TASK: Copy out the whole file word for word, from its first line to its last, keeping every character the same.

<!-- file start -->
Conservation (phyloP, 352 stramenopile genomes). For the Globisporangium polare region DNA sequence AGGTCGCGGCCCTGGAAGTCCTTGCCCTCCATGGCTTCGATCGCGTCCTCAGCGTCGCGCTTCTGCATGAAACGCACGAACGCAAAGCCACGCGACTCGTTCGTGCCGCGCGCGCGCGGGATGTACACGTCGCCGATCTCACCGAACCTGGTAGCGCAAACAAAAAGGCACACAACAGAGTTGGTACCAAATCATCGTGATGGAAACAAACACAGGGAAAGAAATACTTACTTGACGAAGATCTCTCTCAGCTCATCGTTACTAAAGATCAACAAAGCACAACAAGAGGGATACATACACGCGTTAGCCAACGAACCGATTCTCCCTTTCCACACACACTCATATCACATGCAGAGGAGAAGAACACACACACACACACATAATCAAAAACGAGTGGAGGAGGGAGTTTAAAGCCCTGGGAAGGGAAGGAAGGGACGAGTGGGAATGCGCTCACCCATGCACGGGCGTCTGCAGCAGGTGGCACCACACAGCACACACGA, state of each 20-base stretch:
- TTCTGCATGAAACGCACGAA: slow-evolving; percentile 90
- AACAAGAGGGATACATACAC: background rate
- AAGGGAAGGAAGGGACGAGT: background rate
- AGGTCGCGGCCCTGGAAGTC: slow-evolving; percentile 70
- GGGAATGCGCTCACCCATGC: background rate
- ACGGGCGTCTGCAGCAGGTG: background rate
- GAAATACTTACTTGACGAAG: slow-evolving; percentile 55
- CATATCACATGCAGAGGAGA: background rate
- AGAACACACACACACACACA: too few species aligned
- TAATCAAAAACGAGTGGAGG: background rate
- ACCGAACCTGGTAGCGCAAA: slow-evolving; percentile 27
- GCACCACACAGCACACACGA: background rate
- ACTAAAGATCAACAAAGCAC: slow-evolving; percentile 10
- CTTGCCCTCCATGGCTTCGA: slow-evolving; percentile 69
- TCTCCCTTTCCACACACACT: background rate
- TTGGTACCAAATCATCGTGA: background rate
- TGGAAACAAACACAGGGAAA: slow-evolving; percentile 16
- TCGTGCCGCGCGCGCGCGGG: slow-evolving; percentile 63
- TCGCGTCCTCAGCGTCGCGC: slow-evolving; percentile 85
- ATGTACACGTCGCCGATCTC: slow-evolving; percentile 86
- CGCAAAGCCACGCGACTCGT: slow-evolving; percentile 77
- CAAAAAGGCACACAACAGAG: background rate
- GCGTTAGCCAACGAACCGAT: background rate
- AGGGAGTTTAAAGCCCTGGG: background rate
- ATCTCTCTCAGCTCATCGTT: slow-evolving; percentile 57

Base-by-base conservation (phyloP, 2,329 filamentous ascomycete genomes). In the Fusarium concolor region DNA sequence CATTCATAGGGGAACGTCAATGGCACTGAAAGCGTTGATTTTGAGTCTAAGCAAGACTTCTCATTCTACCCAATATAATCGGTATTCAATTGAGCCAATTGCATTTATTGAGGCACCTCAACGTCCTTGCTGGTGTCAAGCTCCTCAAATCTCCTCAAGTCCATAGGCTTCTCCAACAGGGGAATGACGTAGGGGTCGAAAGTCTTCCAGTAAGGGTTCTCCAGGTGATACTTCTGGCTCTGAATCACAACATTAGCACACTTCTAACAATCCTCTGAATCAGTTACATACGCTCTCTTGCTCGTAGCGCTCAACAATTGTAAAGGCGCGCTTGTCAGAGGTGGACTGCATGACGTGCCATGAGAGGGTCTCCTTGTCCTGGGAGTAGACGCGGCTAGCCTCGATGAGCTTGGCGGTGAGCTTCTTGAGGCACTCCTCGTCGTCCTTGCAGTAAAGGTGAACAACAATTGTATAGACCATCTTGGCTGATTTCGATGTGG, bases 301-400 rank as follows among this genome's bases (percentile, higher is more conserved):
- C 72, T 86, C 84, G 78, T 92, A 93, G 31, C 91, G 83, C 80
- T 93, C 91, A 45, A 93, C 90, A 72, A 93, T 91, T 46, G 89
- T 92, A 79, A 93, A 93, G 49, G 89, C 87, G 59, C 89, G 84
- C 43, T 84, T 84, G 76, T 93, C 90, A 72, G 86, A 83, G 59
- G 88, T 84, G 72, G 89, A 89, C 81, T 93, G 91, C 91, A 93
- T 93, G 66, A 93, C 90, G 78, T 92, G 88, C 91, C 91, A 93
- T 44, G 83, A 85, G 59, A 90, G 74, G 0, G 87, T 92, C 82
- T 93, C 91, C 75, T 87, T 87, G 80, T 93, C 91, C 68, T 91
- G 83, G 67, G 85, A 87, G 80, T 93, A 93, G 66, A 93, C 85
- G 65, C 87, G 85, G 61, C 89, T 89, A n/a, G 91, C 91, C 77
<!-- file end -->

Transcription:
Conservation (phyloP, 352 stramenopile genomes). For the Globisporangium polare region DNA sequence AGGTCGCGGCCCTGGAAGTCCTTGCCCTCCATGGCTTCGATCGCGTCCTCAGCGTCGCGCTTCTGCATGAAACGCACGAACGCAAAGCCACGCGACTCGTTCGTGCCGCGCGCGCGCGGGATGTACACGTCGCCGATCTCACCGAACCTGGTAGCGCAAACAAAAAGGCACACAACAGAGTTGGTACCAAATCATCGTGATGGAAACAAACACAGGGAAAGAAATACTTACTTGACGAAGATCTCTCTCAGCTCATCGTTACTAAAGATCAACAAAGCACAACAAGAGGGATACATACACGCGTTAGCCAACGAACCGATTCTCCCTTTCCACACACACTCATATCACATGCAGAGGAGAAGAACACACACACACACACATAATCAAAAACGAGTGGAGGAGGGAGTTTAAAGCCCTGGGAAGGGAAGGAAGGGACGAGTGGGAATGCGCTCACCCATGCACGGGCGTCTGCAGCAGGTGGCACCACACAGCACACACGA, state of each 20-base stretch:
- TTCTGCATGAAACGCACGAA: slow-evolving; percentile 90
- AACAAGAGGGATACATACAC: background rate
- AAGGGAAGGAAGGGACGAGT: background rate
- AGGTCGCGGCCCTGGAAGTC: slow-evolving; percentile 70
- GGGAATGCGCTCACCCATGC: background rate
- ACGGGCGTCTGCAGCAGGTG: background rate
- GAAATACTTACTTGACGAAG: slow-evolving; percentile 55
- CATATCACATGCAGAGGAGA: background rate
- AGAACACACACACACACACA: too few species aligned
- TAATCAAAAACGAGTGGAGG: background rate
- ACCGAACCTGGTAGCGCAAA: slow-evolving; percentile 27
- GCACCACACAGCACACACGA: background rate
- ACTAAAGATCAACAAAGCAC: slow-evolving; percentile 10
- CTTGCCCTCCATGGCTTCGA: slow-evolving; percentile 69
- TCTCCCTTTCCACACACACT: background rate
- TTGGTACCAAATCATCGTGA: background rate
- TGGAAACAAACACAGGGAAA: slow-evolving; percentile 16
- TCGTGCCGCGCGCGCGCGGG: slow-evolving; percentile 63
- TCGCGTCCTCAGCGTCGCGC: slow-evolving; percentile 85
- ATGTACACGTCGCCGATCTC: slow-evolving; percentile 86
- CGCAAAGCCACGCGACTCGT: slow-evolving; percentile 77
- CAAAAAGGCACACAACAGAG: background rate
- GCGTTAGCCAACGAACCGAT: background rate
- AGGGAGTTTAAAGCCCTGGG: background rate
- ATCTCTCTCAGCTCATCGTT: slow-evolving; percentile 57

Base-by-base conservation (phyloP, 2,329 filamentous ascomycete genomes). In the Fusarium concolor region DNA sequence CATTCATAGGGGAACGTCAATGGCACTGAAAGCGTTGATTTTGAGTCTAAGCAAGACTTCTCATTCTACCCAATATAATCGGTATTCAATTGAGCCAATTGCATTTATTGAGGCACCTCAACGTCCTTGCTGGTGTCAAGCTCCTCAAATCTCCTCAAGTCCATAGGCTTCTCCAACAGGGGAATGACGTAGGGGTCGAAAGTCTTCCAGTAAGGGTTCTCCAGGTGATACTTCTGGCTCTGAATCACAACATTAGCACACTTCTAACAATCCTCTGAATCAGTTACATACGCTCTCTTGCTCGTAGCGCTCAACAATTGTAAAGGCGCGCTTGTCAGAGGTGGACTGCATGACGTGCCATGAGAGGGTCTCCTTGTCCTGGGAGTAGACGCGGCTAGCCTCGATGAGCTTGGCGGTGAGCTTCTTGAGGCACTCCTCGTCGTCCTTGCAGTAAAGGTGAACAACAATTGTATAGACCATCTTGGCTGATTTCGATGTGG, bases 301-400 rank as follows among this genome's bases (percentile, higher is more conserved):
- C 72, T 86, C 84, G 78, T 92, A 93, G 31, C 91, G 83, C 80
- T 93, C 91, A 45, A 93, C 90, A 72, A 93, T 91, T 46, G 89
- T 92, A 79, A 93, A 93, G 49, G 89, C 87, G 59, C 89, G 84
- C 43, T 84, T 84, G 76, T 93, C 90, A 72, G 86, A 83, G 59
- G 88, T 84, G 72, G 89, A 89, C 81, T 93, G 91, C 91, A 93
- T 93, G 66, A 93, C 90, G 78, T 92, G 88, C 91, C 91, A 93
- T 44, G 83, A 85, G 59, A 90, G 74, G 0, G 87, T 92, C 82
- T 93, C 91, C 75, T 87, T 87, G 80, T 93, C 91, C 68, T 91
- G 83, G 67, G 85, A 87, G 80, T 93, A 93, G 66, A 93, C 85
- G 65, C 87, G 85, G 61, C 89, T 89, A n/a, G 91, C 91, C 77